The report, from ShopperTrak, found that connected consumers have become increasingly used to moving fluidly between both online and offline channels when making a purchase.
The study, called ‘Redesigning Retail: What Does The Future Of Physical Retail Look Like?’ revealed that over a third of UK consumers (38 per cent) still shop in-store just as often as they did a year ago.
Here are some of the key findings from the report:
- Over a third of UK consumers (38 per cent) still shop in-store just as often as they did a year ago
- A quarter of UK customers (25 per cent) feel that better staff would improve the store experience
- 15 per cent would abandon a sale if the store associate had poor product knowledge
And this elevated level of product knowledge is impacting consumers’ expectations of the bricks-and-mortar experience and, more specifically, the role of the store associate.
The report’s findings include:
- A quarter of UK customers (25 per cent) feel that better staff would improve the store experience, with a further 27 per cent wanting sales associates to be equipped with tablet devices to bring digital capabilities to the shop floor, meaning they can offer ecommerce style services, such as access to online reviews and conduct real-time stock checks
- While price (32 per cent) and long queues (31 per cent) proved the most common reasons for consumers to abandon a purchase in-store, almost a fifth (18 per cent) would give up on an item if it took too long for a sales person to assist them.
- Similarly, 15 per cent would abandon a sale if the store associate had poor product knowledge, demonstrating omnichannel shoppers’ increasing expectations that staff should deliver ‘added value’ or recommendations over and above what they themselves can find.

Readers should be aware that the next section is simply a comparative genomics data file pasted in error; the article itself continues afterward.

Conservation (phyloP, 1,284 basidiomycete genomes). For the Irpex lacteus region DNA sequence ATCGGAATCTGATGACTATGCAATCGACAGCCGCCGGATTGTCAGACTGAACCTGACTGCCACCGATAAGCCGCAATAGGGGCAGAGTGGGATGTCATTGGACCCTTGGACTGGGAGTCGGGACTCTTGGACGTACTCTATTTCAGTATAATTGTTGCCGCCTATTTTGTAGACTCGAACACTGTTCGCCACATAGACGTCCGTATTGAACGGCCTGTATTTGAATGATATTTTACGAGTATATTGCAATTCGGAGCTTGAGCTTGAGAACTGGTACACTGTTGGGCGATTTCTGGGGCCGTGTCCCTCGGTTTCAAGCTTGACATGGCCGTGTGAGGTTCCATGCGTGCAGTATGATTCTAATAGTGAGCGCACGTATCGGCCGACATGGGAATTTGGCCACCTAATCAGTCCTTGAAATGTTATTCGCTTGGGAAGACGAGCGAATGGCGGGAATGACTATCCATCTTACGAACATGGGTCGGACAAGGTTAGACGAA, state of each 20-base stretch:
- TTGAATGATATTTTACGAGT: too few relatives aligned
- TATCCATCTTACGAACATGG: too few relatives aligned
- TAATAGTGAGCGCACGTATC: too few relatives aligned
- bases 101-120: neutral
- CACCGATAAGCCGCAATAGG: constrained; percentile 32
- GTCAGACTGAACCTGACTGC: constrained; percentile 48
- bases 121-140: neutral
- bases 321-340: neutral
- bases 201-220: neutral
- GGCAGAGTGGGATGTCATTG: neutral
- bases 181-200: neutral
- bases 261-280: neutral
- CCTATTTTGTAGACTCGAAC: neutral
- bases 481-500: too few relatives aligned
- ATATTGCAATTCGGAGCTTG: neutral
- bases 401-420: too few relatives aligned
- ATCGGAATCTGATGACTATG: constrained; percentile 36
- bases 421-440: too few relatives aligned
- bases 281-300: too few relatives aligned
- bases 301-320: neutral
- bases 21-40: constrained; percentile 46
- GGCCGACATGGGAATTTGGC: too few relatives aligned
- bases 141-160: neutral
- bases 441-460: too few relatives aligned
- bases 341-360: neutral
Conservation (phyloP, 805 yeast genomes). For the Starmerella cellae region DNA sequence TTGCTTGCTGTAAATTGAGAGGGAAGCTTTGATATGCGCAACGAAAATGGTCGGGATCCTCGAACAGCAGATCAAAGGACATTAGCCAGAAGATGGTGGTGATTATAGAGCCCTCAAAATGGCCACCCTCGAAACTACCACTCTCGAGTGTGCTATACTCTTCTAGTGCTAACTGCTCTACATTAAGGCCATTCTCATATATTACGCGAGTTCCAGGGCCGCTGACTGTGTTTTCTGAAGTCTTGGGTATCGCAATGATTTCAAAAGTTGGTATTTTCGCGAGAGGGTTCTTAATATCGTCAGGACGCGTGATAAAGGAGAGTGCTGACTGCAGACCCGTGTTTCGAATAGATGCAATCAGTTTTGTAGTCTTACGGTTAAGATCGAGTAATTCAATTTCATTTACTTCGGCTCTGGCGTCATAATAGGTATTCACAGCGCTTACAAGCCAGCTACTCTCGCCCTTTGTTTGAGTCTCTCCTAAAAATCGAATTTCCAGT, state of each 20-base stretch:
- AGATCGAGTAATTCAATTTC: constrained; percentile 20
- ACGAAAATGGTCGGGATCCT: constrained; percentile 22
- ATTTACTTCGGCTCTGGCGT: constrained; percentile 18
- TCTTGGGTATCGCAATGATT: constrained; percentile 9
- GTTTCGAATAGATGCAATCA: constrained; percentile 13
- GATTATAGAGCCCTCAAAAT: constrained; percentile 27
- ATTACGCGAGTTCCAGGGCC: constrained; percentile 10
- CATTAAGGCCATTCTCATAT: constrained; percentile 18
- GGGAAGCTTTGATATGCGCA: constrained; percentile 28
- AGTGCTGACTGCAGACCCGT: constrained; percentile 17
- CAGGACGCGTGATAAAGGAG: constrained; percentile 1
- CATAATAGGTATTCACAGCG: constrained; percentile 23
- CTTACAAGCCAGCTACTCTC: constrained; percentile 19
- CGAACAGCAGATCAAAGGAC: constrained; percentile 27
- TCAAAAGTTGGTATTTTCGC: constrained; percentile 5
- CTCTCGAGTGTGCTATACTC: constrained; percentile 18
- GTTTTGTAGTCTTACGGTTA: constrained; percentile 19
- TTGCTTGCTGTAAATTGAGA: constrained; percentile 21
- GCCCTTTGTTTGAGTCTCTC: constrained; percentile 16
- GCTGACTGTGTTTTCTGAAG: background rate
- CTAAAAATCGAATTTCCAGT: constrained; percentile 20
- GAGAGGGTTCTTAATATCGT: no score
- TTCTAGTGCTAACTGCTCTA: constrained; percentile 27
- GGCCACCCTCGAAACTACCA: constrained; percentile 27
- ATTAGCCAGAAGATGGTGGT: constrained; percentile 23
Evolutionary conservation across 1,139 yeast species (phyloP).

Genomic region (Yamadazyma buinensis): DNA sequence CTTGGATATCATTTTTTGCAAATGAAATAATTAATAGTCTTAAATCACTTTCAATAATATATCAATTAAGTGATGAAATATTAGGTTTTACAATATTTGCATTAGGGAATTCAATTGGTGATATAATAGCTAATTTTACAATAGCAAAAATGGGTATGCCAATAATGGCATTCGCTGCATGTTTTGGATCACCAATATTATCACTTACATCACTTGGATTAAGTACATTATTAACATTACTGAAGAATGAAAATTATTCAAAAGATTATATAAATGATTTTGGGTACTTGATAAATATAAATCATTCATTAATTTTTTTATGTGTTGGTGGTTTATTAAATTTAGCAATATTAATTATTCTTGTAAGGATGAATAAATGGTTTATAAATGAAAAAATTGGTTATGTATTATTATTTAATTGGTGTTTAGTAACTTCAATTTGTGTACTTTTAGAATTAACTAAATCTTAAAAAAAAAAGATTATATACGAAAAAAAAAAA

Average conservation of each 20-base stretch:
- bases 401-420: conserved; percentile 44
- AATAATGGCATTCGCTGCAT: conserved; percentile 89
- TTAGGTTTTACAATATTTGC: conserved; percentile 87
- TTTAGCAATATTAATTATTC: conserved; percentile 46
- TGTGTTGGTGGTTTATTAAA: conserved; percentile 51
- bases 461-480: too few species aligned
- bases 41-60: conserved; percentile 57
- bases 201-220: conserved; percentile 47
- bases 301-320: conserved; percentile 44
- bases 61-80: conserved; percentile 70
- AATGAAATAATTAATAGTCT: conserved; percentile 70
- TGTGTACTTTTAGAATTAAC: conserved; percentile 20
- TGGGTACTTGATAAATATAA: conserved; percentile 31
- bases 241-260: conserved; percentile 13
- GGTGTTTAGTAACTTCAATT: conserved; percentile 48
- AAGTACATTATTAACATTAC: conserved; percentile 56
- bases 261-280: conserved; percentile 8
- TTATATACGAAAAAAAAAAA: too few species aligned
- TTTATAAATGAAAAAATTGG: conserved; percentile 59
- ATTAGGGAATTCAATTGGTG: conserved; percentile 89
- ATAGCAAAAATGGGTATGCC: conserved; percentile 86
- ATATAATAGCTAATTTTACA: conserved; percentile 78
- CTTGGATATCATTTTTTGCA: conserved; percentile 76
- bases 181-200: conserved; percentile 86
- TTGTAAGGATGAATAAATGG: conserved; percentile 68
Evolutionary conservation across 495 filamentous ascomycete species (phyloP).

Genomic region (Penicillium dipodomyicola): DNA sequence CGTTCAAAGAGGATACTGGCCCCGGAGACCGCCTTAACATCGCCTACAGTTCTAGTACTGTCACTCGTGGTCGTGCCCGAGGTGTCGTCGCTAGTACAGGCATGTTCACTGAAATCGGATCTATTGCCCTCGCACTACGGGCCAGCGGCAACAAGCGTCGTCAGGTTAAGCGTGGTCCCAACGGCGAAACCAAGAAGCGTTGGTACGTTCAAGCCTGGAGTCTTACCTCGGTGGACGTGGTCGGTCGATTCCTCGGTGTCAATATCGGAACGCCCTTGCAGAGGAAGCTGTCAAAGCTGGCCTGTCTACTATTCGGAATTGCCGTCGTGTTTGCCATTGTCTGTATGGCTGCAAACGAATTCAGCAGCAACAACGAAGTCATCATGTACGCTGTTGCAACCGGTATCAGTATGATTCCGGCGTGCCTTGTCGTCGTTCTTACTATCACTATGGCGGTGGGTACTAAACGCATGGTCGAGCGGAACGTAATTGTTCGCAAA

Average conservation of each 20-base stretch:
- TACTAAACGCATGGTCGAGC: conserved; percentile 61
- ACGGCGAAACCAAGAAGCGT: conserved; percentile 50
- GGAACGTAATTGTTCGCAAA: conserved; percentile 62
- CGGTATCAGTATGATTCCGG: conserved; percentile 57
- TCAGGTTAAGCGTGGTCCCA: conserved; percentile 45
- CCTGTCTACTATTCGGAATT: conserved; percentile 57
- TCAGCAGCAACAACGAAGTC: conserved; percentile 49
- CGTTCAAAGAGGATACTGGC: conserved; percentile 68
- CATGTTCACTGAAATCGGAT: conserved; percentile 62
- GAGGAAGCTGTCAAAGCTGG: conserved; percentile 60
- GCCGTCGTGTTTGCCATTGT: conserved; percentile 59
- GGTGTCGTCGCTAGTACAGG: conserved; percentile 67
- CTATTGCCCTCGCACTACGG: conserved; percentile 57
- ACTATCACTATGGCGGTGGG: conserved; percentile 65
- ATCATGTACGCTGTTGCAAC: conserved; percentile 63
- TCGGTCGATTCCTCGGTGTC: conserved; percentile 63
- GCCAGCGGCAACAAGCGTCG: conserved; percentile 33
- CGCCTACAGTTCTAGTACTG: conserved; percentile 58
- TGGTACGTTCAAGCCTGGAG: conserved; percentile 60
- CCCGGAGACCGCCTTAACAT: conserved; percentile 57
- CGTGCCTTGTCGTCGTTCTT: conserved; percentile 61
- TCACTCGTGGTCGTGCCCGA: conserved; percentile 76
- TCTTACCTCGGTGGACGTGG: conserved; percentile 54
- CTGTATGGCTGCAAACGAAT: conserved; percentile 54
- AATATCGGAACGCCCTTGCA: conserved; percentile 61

- Accustomed to receiving high levels of personalisation in ecommerce channels, omnichannel shoppers increasingly expect retail staff to deliver this same level of personal service in the store; a fifth (21 per cent) say having more staff on hand to provide one-to-one assistance would enhance bricks-and-mortar experiences. This highlights the need for retailers not only to deliver tailored one-to-one encounters but also the increasing need to understand peaks and troughs in shopper traffic to closely map and optimise the staff:customer ratio.
Steve Richardson, UK & MEA Director at ShopperTrak, said “While a high proportion of planned shopping trips enable retail organisations to plan operational resources with some level of reassurance, the challenge is to meet shoppers’ needs once they arrive in the store. Bricks-and-mortar’s biggest challenge is not just to use technology to bring more data-driven insights into the physical retail environment, but to combine statistical knowledge with human warmth to make stores truly unique, fulfilling touchpoints.”
For more information on how retailers can future proof bricks-and-mortar’s role within their omnichannel strategies, download the report in full by visiting: